Karl Marx complained about the runaway gap in wealth and power between laborers and owners of capital. According to Marx capitalists exploited laborers which gave them more capital. Meanwhile, the lower laborers got paid, the harder they would work for capitalists in order merely to survive. Over time wealth would concentrate to a few or even just one business, at which time capitalism would crumble under its own internal contradictions and a dictatorship of the proletariat would nationalize the remaining business(es). As such, Marx predicted inevitable revolution in the most advanced capitalist nations.

He was wrong. Instead the first Marxist revolutions happened in agrarian nations: Russia and China. And to this day Marxism has its greatest appeal in economies dominated by agriculture and natural resource extraction. Marx had it backwards.

Capitalism does help the rich get richer. If you have capital, you can invest it to get more. We do indeed have a positive feedback mechanism which can widen the wealth gap. But when capitalist invest capital to make more capital, total capital increases. Society as a whole gets wealthier. The rich get richer but so do the poor. Not only that, as capital accumulates the return on investment drops. John Maynard Keynes bemoaned the phenomenon and called for measures to artificially create investment opportunities. Adam Smith celebrated the phenomenon and predicted that wages would naturally rise over time at the expense of profits.

Land ownership, on the other hand, can be a zero-sum game. The landowner with surplus land can rent out the extra land and invest the extra income in buying yet more land. Over time the rich get richer and the poor pay rent to the rich for the privilege of using what God has created. The wealthy landowner need not make any new improvements to the land in order to profit and accumulate more income generating property. He need only defend his ownership, be it by politics in nations where central government is strong (as in ancient Rome), or by private warfare where central government is weak (as in Medieval Europe).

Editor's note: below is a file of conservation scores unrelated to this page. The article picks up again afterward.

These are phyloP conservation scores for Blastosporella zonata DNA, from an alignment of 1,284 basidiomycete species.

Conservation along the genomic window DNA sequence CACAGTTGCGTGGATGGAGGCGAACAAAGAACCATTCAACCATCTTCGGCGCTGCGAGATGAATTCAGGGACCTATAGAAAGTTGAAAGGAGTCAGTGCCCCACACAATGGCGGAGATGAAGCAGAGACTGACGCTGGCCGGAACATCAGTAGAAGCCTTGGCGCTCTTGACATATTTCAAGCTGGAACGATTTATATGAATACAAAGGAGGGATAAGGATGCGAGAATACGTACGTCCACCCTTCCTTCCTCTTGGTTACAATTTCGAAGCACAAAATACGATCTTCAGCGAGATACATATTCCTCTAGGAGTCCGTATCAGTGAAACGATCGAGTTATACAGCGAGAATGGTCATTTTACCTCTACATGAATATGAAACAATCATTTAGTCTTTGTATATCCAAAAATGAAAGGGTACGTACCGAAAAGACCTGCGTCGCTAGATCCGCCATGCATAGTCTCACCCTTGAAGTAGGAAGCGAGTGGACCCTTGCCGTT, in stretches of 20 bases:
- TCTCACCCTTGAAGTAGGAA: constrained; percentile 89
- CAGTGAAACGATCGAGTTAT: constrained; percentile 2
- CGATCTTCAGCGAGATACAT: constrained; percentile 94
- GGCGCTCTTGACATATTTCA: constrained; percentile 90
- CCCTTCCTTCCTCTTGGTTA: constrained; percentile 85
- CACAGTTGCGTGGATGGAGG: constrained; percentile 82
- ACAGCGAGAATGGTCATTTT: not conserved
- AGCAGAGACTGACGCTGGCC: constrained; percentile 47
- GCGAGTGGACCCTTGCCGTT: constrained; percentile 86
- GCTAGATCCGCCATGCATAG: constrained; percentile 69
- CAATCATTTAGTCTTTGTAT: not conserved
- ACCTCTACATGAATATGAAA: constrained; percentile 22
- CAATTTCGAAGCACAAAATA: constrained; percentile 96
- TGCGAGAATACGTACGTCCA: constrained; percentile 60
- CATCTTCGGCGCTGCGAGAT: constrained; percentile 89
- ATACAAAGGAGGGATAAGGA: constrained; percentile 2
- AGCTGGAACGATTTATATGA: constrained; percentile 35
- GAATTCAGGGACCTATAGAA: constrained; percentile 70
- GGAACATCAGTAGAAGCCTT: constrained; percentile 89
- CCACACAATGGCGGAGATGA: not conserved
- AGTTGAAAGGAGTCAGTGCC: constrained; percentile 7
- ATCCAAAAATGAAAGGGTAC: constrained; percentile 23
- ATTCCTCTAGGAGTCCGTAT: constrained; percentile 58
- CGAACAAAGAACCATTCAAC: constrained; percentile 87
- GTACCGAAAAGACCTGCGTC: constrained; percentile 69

As for the capitalist exploitation decried by Marx and Dickens, it was an symptom of land accumulation by the rich. While the rich in Britain long controlled the land through feudal grants, those grants provided some reciprocal protections for the peasants, protections which stood because the lords needed the peasants to work the land. When agricultural efficiencies increased, the estates morphed into modern land ownership, the feudal commons were fenced in, and peasants became paupers. Exploitation by capitalist factory owners was better than starving in the countryside. The capitalists were actually a progressive force, albeit marginally. If the peasants had their own land as a fallback, the factory owners would have had a higher market wage to bid against. They would have had to offer a better combination of wages and working conditions than the fallback of working on the family farm.

Conservatives take note: unchecked accumulation of land leads to plantation societies or feudalism, not capitalism. And when the upper caste loses its grip, the result is usually centralized dictatorship or worse. Julius Caesar, N. Lenin, Napoleon Bonaparte, and Hugo Chavez are all the products of landless peasants looking to the central government as checks against local oppressors. Even in the United States, the descendents of oppressed agricultural laborers vote overwhelmingly for big government Democrats.

The Jubilee Laws provided a check against both feudalism and socialist centralization. With a large property owning yeoman class, the idea of private property had plenty of defenders. So did the nation as a whole. The Hebrew anarchy followed by kingdoms managed to survive surrounded by empires in part because they had large body of small farmers – rednecks if you will – who had a stake in the nation. When the Jubilee Laws fell out of favor, Israel and Judah were conquered by foreign empires. Conservatives should take note of this as well.

Jeremiah 34:

7 He did this while the army of the king of Babylon was attacking Jerusalem and the cities of Lachish and Azekah. He was attacking these cities because they were the only fortified cities of Judah which were still holding out.

8 The LORD spoke to Jeremiah after King Zedekiah had made a covenant with all the people in Jerusalem to grant their slaves their freedom.

9 Everyone was supposed to free their male and female Hebrew slaves. No one was supposed to keep a fellow Judean enslaved.

10 All the people and their leaders had agreed to this. They had agreed to free their male and female slaves and not keep them enslaved any longer. They originally complied with the covenant and freed them.

11 But later they had changed their minds. They had taken back their male and female slaves that they had freed and forced them to be slaves again.

12 That was when the LORD spoke to Jeremiah,

13 "The LORD God of Israel has a message for you. 'I made a covenant with your ancestors when I brought them out of Egypt where they had been slaves. It stipulated,

14 "Every seven years each of you must free any fellow Hebrews who have sold themselves to you. After they have served you for six years, you shall set them free." But your ancestors did not obey me or pay any attention to me.